Exhibition

(IN)VISIBLE DIFFERENCES
An exploration of alternative perceptions when visible differences are actually invisible

Installation by Semra Sevin

Opening on Friday, October 14 from 6:00 p.m.

 

(In)visible Differences is an exploration of alternative perceptions when visible differences are actually invisible. Semra Sevin’s inclusive exhibition opens during the Week of Sight, which can be experienced through all the senses, by blind, visually impaired, as well as sighted people.

For (In)visible Differences, Sevin invited blind and visually impaired people from several continents to interview her online about perceptions of the “other” and share their observations on people and society. The interviews are both accessible online and can be heard accompanying some of the artworks, or accessed via QR code on the wall.

Interview participants were asked to submit a digital portrait. Parameters of the portraits such as dpi, color codes, and size were fed into a 3D program, resulting in non-figurative objects. These haptic objects were both recreated by hand and 3D printed. Three large centerpieces produce sound when touched. In addition, the sculptures appeal to the olfactory senses. Each object is accompanied by a favorite scent of the person it represents. In addition, visitors have the opportunity to create sound by touching each other at a sound station set up for this purpose. Thus, the visitor can interactively experience tactile, audible, olfactory abstract portraits. Mirror foils on the walls transport the sighted viewer into a visually abstract world. The visually impaired are guided through the exhibition by floor markings and information in Braille.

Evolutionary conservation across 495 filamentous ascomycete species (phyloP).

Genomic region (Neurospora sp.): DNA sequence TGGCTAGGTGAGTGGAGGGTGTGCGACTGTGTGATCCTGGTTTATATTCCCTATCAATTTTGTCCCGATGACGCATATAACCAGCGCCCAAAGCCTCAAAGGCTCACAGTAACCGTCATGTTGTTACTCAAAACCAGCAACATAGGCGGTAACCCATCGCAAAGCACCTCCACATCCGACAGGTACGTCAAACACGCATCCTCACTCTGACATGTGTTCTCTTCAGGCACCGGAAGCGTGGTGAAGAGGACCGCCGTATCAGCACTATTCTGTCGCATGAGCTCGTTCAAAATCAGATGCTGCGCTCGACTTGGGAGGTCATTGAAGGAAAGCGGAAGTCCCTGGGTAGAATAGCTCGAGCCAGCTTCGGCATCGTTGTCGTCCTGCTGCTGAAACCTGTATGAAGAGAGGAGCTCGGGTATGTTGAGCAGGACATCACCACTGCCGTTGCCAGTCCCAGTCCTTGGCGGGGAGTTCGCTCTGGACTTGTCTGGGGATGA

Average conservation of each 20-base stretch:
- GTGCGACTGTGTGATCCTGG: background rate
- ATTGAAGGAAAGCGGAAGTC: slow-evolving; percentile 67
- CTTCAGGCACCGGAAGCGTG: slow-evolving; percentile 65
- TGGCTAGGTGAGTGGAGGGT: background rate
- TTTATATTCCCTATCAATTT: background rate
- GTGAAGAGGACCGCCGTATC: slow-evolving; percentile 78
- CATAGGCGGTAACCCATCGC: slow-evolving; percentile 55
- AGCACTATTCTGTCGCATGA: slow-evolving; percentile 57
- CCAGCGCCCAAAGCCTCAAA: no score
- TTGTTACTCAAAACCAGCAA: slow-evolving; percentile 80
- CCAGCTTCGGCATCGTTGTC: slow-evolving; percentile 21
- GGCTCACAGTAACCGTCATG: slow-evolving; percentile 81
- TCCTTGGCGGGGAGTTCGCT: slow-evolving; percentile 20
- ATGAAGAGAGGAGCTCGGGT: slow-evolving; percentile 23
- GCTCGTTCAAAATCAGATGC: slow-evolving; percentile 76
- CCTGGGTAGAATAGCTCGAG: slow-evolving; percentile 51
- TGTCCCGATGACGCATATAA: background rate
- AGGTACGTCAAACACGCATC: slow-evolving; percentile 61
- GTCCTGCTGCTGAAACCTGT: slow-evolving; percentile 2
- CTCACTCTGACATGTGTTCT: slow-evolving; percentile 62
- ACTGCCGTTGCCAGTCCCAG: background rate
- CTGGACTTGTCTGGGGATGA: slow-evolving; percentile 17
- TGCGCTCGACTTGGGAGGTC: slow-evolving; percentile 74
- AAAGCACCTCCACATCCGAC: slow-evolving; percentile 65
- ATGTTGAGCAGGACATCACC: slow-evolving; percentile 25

With her work, artist Sevin aims to raise a question that is important to her: “What can we learn from the visually impaired to develop a new, avant-garde way of perceiving the world that is inclusive?” The exhibition offers an opportunity to experience people with visual impairments in an emancipated context.

Ulrich Krauss has used what the blind have to say about food (in public) to develop a menu that responds to their needs and preferences, or defies visual experience and communicates more through scent and taste. The bookable dinners are each accompanied by a visually impaired person.

Semra Sevin is a German interdisciplinary artist known for her photographic series of works and multimedia installations. In terms of content, her work can be characterized by an exploration of issues of diversity and inclusion. Her concern is to challenge a one-dimensional view of the world in order to reveal the multi-layered nature of truth and identity. Formally, she uses materials such as mirrors, foils, glass acrylic and now sound, stone and metal to do so.

www.semrasevin.com

Sponsors

Eyewear: Pro Retina
3D Printing Consultancy: 3D Petrol Print and 2 for 1